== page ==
5. Silvretta 404 on old skis, plus skins. $200 OBO Oleg ovarlamov@yahoo.com
  6. FS: Silvretta 404, skis and skins

    fits size 10.5. Large, I assume.
  7. FS: Sony Action Cam

    1) Sony Action Cam, 50 Mbps, HDR-AS100V/W 2) Ultra Plus SanDisk 32GB memory card with Adapter Brand new – took it for a test run and used it once – couldn’t return to Best Buy due to a minor scratch. I am selling both items for $200 – good deal. Come and test it if you will. receipt available Oleg ovarlamov@yahoo.com
  8. [TR] Whitechuck - Standard 2/21/2015

    Incredible pictures, Jason! Nice job..
  9. I would like to make a movie about the mountains and climbers. This project requires an action-proof video camera with good resolution and zoom. All I can think off is the "GoPro". Any experience with this camera?
  10. TFT FWA

    a freezing level on Forbidden is around 5000 ft - it doesn't look like there is any ice on it at the moment
  11. TFT FWA

    I'd be up to it..
  12. Went for a conditional hike yesterday. Started at the White River Snow Park, went via Mesa Terrace to the point when it turned into a knife ride, downclimbed 200 ft down to the base of the canyon wall and climbed out to the Palmer Glacier(30 degree snow). No ice axe needed. Hit the Hogsback at 4 pm and decided to turn around. 7000 ft elevation gain. Coming down in the dark was a bit demoralizing (walking on a knife ridge). Looking for new unexplored X-country lines West of South side...
  13. White River Canyon to Hogsback

    Sure, no problem. The route is safe, just very long, also be careful walking on a knife ridge, there is a lot of loose (but avoidable by keeping a good balance) rock there The crux is finding a downclimb to the bottom of the canyon (~100 ft). You should be able to recognize a very mellow-looking snow slope - a weakness in the steep canyon wall. I passed flowing water on my left (I suspect it represents a main drainage for the White river glacier) and started downclimbing 100-200 ft past this point. On the way back, a lot of water turned into ice creating a mixed route (!!!). I topped out at the level of the Silcox Hut or a little higher. It took me 2.5 h to get down to the car from the Hogback. Good luck and be safe. Do not try to climb back onto the knife ridge in the dark!!! Oleg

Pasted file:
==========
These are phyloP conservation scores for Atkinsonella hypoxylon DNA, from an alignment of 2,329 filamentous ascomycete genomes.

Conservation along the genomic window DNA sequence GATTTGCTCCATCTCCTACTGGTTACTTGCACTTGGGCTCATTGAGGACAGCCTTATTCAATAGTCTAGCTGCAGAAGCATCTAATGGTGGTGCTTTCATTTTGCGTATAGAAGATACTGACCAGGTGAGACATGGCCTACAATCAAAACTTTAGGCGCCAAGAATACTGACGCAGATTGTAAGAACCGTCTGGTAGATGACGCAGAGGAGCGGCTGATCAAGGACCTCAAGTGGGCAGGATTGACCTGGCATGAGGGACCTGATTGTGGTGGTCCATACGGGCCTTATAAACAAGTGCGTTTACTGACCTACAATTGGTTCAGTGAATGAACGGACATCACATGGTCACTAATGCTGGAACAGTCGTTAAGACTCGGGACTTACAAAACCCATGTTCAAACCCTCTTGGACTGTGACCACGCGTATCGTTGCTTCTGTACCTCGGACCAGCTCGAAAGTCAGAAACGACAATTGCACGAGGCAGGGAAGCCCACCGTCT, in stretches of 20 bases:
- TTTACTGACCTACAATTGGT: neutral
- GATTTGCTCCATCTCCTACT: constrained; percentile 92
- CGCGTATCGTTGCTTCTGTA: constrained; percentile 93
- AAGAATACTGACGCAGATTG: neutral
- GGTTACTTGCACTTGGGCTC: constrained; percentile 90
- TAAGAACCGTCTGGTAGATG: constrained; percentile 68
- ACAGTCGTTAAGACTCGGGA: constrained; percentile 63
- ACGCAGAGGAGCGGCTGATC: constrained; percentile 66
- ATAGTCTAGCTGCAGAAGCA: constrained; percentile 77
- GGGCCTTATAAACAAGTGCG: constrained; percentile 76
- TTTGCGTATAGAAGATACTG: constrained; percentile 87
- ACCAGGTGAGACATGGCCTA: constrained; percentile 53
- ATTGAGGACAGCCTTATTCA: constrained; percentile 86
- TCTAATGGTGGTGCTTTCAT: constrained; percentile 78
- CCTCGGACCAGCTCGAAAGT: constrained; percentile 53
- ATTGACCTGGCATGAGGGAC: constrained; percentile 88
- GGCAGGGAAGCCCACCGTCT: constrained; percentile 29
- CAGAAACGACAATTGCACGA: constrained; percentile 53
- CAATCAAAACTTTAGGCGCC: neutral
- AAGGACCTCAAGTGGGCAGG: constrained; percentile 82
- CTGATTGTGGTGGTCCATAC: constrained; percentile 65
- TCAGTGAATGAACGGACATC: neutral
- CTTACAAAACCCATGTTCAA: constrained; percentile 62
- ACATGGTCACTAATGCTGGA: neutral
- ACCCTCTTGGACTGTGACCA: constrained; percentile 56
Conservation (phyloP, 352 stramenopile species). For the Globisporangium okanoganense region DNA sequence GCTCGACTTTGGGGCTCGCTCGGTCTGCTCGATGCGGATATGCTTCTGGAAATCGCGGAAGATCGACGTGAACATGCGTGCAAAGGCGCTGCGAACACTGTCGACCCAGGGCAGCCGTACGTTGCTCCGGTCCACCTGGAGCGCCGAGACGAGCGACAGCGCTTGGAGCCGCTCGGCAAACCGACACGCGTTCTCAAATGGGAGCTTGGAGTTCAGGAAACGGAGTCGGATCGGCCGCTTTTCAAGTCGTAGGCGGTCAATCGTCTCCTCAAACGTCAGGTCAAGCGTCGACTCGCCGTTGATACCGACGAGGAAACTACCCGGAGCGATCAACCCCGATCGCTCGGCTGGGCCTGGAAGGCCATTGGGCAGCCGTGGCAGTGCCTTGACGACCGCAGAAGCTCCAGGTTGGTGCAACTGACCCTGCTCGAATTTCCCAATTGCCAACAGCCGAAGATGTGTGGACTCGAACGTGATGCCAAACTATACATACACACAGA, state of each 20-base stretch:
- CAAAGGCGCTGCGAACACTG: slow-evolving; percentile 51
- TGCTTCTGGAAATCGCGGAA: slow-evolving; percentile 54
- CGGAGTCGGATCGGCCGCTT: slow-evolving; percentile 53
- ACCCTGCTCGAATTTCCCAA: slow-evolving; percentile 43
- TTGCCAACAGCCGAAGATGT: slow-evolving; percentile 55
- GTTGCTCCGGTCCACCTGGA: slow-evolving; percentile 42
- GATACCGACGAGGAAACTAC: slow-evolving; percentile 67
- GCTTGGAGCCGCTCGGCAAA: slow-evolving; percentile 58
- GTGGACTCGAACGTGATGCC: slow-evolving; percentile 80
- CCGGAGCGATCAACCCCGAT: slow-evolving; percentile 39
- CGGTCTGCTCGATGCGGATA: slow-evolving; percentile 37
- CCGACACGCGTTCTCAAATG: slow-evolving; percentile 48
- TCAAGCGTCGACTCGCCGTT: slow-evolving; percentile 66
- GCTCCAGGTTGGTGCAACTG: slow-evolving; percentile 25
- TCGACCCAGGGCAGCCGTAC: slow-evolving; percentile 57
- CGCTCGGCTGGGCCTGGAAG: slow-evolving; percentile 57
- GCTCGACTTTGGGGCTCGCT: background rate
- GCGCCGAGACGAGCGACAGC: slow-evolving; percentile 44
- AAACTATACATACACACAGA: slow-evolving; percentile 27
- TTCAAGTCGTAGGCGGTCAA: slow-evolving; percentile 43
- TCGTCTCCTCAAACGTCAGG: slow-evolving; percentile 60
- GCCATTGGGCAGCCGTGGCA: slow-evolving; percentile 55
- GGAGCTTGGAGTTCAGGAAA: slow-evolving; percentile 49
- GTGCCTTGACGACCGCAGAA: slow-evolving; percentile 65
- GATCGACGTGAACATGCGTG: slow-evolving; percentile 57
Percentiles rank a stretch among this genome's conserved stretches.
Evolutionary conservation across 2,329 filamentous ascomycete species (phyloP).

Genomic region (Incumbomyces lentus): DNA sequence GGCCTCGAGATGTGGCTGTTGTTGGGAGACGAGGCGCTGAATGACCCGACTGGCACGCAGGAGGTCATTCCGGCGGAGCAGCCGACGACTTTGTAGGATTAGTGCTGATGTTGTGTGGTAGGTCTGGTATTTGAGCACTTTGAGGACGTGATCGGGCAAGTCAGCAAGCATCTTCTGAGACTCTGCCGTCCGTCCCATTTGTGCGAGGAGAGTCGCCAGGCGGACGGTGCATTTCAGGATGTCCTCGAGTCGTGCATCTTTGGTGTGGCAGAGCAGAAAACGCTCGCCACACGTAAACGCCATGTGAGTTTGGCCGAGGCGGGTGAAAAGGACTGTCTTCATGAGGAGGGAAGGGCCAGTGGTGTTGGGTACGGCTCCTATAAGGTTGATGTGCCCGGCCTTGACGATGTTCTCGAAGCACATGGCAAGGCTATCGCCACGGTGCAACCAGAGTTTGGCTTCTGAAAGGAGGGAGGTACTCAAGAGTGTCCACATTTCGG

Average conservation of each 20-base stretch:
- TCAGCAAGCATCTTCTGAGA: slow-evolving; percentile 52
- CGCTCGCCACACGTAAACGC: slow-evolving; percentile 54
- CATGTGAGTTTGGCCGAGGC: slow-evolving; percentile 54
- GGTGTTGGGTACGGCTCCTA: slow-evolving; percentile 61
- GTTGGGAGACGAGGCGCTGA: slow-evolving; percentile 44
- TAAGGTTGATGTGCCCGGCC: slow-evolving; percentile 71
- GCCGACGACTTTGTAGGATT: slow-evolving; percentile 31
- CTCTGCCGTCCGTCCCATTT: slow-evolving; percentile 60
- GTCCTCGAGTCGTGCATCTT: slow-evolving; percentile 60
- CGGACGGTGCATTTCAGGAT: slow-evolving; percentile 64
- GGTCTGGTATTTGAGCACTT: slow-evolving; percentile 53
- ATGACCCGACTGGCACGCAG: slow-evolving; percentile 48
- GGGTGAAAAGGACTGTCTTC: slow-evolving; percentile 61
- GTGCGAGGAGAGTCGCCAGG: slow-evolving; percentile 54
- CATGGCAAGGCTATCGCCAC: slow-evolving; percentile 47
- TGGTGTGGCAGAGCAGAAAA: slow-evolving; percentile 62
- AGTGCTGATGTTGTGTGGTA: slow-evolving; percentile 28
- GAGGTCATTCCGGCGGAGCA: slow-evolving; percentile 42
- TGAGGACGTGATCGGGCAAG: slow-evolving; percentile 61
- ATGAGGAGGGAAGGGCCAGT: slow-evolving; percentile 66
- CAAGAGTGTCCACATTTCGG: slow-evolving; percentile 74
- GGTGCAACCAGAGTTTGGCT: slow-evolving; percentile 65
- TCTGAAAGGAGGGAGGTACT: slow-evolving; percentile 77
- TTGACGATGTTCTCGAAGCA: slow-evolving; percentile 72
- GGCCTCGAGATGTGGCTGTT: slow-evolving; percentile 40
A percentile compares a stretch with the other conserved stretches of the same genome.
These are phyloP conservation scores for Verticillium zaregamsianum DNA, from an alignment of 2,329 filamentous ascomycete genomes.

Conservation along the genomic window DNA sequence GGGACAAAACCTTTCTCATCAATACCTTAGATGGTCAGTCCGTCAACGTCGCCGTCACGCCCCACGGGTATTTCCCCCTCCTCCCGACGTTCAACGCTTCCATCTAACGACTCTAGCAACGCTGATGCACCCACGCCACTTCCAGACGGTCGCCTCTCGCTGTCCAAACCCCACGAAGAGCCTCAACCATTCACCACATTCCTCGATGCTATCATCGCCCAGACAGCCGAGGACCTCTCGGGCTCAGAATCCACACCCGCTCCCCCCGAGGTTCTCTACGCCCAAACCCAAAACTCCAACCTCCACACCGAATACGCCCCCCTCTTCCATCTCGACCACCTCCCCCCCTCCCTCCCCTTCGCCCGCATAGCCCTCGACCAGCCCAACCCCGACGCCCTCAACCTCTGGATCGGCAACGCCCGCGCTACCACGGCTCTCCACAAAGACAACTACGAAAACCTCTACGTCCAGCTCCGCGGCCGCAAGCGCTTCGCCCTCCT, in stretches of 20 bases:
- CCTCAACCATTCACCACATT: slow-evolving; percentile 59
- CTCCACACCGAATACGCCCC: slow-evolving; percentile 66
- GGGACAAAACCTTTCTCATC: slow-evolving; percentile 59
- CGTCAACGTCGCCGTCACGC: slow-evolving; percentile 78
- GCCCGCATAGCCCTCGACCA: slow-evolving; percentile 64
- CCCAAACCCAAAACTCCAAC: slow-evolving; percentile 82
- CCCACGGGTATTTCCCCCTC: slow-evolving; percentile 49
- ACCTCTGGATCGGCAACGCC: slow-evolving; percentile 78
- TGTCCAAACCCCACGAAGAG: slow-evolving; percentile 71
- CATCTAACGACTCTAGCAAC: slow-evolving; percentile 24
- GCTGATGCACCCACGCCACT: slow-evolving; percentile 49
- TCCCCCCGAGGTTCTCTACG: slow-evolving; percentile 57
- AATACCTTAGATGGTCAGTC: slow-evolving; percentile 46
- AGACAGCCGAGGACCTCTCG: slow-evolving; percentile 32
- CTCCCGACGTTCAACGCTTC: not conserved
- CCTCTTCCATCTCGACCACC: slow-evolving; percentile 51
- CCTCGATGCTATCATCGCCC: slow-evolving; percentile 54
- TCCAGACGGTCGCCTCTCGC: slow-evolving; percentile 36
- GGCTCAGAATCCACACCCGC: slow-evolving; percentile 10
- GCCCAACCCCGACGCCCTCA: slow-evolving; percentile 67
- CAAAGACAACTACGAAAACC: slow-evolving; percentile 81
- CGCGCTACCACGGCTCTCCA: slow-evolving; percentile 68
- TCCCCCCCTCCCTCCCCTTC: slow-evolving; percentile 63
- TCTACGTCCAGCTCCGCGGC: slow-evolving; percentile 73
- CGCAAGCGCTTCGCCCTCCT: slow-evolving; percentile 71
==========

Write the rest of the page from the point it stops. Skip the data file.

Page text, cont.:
14. Rainier park rangers close the gate at Longmire at 5 pm. If a climbing party is late from the summit, it will be automatically strangled in the park for extra-night. If a person is injured or needs to be home urgently, he will find no exit from this situation. I find it counterintuitive and unwise. I am wondering if anyone has a solution/experience with this issue. Thanks!
  15. Rainier climbing and Longmire gate

    I did talk to a person on a phone. In a thick South American accent, he explained to me that one can "probably" find a key at the office up until 5:30 pm, and after that "he doesn't know". It felt like the National park rangers are winter-hibernating. A mellow-land... Go figure.
  16. Rainier climbing and Longmire gate

    Wow, what an experience! Climbers should stand up and protest. After all, this mountain doesn't belong to the goverment.
  17. Rainier climbing and Longmire gate

    Thanks for the info!
  18. Rainier climbing and Longmire gate

    I think, they are trying to cut down a number of climbers and potential accidents.
  19. Looking for SA partners this weekend 14-16. PM or email if interested (ovarlamov@yahoo.com) http://photos1.blogger.com/blogger/8025/2218/1600/Sunset%20Mineev%208.0.jpg
  20. Any interest in arctic experience? I would like to run up Sandy HW.. leaving Fri night.. The winds are calm, the temperatures are cold but the air is dry and crispy. bring exrtra layers.